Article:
“Who is Allowed to Study Torah?”

At first glance, the above question might seem to be strange, and with a clear answer – Everybody can and should study Torah, and become intimately linked to it! “The crown of Torah rests and waits for all of Yisrael to pick it up.” This is the ruling of the Rambam, the “Great Eagle,” based on the famous verse: “Moshe commanded us to observe the Torah, it is a heritage for (all of) the community of Yisrael” [Devarim 33:4]. “Let whoever wants to come and pick it up” [Hilchot Talmud Torah 3:1].

However, during the last 15 years, quite a few people have come to accept this invitation, and they have established an impressive netword of diverse organizations for Torah study, all united by one principle – they are not religious. Without our noticing, behind our backs, an entire world has taken form of “secular batei Midrash.” (Examples are Alma, Elul, Yeshivat Binah, and others.) They are all unashamedly involved in Jewish sources – Tanach, Midrash, the Talmud, and even Kabbalah. They do not feel obligated to the halacha or to observance of the material that they study, and they feel free to interpret and analyze written sources in ways that contradict traditions and commentary of former generations.

Is it a Life Elixir or a Deadly Poison?

At first glance, this seems to be a truly wondrous phenomenon. We see a thirst for Torah among sections of the public who seemed to very far away from it. The Torah is being disseminated to the masses. More and more people, men and women, study and go in depth into the words of the Tanach and the sages. It is true that they do not want to “become religious,” but there would seem to be a great value to simply strengthening their Jewish identity and their affinity for Torah and tradition. And anyway, who knows – Perhaps this will go further, and “the light within will bring them back to the good side” [Midrash Eichah].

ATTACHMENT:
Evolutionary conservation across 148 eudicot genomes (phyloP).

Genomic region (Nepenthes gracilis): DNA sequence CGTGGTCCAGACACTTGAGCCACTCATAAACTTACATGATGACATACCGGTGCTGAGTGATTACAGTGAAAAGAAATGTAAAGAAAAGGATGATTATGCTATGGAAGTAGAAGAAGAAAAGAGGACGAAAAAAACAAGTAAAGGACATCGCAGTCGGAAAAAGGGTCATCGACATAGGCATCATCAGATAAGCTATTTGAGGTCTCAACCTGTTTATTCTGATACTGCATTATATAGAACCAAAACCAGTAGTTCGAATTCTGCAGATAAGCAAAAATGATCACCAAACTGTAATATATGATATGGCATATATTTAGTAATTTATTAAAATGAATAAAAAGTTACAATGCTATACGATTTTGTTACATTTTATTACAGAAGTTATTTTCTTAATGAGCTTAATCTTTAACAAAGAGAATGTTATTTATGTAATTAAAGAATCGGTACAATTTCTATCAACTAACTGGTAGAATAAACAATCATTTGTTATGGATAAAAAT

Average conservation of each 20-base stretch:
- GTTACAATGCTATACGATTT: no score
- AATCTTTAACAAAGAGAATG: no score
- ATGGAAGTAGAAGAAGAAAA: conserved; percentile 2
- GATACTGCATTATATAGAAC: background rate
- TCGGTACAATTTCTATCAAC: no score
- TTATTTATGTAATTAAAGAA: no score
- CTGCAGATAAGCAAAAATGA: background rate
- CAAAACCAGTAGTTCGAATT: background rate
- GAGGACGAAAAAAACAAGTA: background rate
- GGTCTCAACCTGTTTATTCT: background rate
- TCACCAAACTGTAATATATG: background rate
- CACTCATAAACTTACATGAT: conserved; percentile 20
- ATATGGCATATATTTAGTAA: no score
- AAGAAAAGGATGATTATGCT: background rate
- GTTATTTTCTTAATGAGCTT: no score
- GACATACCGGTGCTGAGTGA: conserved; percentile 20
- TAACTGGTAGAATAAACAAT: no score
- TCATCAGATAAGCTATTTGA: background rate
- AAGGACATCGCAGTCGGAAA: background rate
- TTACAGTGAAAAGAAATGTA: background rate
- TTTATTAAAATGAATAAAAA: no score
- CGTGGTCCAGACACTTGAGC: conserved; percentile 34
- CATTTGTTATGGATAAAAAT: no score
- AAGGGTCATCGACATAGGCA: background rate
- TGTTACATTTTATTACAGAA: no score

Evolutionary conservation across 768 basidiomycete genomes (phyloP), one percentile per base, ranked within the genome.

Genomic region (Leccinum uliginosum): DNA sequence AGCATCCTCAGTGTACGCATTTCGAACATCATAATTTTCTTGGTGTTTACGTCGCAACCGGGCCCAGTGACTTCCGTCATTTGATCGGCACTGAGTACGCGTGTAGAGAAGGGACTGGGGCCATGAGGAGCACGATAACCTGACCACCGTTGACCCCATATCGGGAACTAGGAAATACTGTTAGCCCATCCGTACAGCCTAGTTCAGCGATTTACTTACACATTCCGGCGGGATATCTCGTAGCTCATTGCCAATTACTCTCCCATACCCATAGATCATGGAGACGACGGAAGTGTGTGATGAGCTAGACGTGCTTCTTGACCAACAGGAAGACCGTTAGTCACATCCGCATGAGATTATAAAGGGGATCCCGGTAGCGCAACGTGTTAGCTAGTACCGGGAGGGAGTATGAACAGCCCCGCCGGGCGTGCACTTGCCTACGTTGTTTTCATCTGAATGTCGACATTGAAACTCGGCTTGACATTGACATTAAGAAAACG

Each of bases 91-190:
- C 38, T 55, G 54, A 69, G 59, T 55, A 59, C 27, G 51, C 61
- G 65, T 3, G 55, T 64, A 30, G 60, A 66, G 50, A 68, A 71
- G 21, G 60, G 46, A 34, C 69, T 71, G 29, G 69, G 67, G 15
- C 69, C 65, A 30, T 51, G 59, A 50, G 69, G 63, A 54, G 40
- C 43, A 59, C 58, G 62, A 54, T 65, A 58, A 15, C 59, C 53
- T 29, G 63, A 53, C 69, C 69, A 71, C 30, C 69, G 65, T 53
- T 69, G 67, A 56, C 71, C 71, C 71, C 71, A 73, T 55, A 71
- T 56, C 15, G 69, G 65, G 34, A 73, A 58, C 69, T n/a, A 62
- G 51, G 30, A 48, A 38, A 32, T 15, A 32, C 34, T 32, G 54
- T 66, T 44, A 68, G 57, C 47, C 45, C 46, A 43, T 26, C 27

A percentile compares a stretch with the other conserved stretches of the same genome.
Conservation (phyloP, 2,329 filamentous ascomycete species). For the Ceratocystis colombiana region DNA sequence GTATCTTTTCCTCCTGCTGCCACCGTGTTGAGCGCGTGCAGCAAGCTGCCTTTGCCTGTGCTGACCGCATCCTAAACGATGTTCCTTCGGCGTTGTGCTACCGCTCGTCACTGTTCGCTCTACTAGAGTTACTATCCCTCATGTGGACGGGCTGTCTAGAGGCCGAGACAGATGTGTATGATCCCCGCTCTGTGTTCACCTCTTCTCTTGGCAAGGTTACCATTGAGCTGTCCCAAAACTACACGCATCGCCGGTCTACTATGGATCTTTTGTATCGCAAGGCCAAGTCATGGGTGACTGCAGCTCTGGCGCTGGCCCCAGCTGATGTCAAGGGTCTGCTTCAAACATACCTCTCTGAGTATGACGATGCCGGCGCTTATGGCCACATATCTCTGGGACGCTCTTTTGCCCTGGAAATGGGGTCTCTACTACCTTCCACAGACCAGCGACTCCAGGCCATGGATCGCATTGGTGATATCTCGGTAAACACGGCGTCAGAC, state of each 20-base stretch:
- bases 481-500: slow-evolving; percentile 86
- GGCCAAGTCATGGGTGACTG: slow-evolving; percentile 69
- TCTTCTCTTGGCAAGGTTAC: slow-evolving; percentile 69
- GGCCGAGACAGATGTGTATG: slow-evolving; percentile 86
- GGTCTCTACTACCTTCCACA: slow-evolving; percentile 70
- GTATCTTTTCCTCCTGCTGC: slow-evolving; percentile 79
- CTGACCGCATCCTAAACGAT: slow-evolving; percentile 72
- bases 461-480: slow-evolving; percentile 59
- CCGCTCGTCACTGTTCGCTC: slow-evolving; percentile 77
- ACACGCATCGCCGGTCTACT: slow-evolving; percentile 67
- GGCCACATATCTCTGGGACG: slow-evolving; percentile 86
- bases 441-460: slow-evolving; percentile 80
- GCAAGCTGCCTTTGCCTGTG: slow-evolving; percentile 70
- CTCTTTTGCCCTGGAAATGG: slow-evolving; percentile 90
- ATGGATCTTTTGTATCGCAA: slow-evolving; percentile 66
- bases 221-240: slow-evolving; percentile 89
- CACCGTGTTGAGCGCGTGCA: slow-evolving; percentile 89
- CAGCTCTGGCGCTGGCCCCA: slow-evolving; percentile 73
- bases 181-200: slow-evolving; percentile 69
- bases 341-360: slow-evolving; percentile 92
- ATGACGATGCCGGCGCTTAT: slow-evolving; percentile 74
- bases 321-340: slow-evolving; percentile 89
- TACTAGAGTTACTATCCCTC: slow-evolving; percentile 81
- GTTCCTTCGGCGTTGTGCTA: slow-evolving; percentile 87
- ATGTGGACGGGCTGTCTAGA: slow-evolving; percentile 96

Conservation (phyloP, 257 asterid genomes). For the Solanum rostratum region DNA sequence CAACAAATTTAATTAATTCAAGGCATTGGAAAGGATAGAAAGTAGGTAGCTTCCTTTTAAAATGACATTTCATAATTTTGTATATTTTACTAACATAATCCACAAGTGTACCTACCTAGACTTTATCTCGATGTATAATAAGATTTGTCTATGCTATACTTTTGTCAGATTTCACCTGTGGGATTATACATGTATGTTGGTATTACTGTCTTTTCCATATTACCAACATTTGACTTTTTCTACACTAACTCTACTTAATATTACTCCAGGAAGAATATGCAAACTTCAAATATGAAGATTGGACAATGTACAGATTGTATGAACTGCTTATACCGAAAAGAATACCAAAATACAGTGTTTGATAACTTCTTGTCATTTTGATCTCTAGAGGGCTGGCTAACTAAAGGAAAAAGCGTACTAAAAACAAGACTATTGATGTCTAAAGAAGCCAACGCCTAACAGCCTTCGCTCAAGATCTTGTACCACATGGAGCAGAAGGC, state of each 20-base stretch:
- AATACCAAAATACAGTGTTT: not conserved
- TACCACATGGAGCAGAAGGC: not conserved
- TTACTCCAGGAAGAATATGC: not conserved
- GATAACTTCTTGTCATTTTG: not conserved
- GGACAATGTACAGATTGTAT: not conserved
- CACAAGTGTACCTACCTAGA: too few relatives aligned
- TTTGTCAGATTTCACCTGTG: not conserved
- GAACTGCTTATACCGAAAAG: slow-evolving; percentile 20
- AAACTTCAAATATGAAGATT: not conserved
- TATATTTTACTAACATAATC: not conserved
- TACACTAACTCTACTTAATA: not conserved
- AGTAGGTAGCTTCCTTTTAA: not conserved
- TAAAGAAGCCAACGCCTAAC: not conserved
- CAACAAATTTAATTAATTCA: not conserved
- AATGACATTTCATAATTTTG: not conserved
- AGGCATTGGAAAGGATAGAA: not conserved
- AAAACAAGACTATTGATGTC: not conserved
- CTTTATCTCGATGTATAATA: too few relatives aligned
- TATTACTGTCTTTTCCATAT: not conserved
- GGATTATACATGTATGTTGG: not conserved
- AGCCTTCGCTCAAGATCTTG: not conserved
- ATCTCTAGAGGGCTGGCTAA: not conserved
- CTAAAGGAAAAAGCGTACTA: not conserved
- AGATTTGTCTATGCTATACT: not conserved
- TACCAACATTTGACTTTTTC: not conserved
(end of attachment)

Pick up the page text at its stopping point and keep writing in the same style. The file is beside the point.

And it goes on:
However, this story has another side, which stems from a critical question. It is true that the wisest of all men wrote that “It is a tree of life for all those who take hold of it” [Mishlei 3:18]. However, does this wonderful phrase apply to all types of Torah study?

The sages taught us that the answer to this question is: NO! There is a type of Torah study which can be “a deadly poison” [Yoma 72b].

Some very harsh statements were made about people who “study with no intention of observing – it would have been better for him if his fetus had turned over in the womb and he had not come out to the air” [Vayikra Rabba 35:7]. Is this related to this new phenomenon of nonreligious study of the Torah?

However, let us not stop at those who are called “nonreligious,” instead we will ask a question about the religious ones among us. Does every person have a mandate to propose novel explanations of the Tanach and of the words of the sages, as he or she sees fit? Everybody knows to quote the saying that “there are seventy faces to the Torah” [Bamidbar Rabba Nasso, 13:16]. Does this mean that the words of the Torah are not controlled in any way, and that every single idea and capricious commentary is legitimate and is defined as a Torah interpretation?

Sure, there are “seventy faces,” but can it be that there are also excluded ways of looking at it? Where is the boundary between the two alternatives?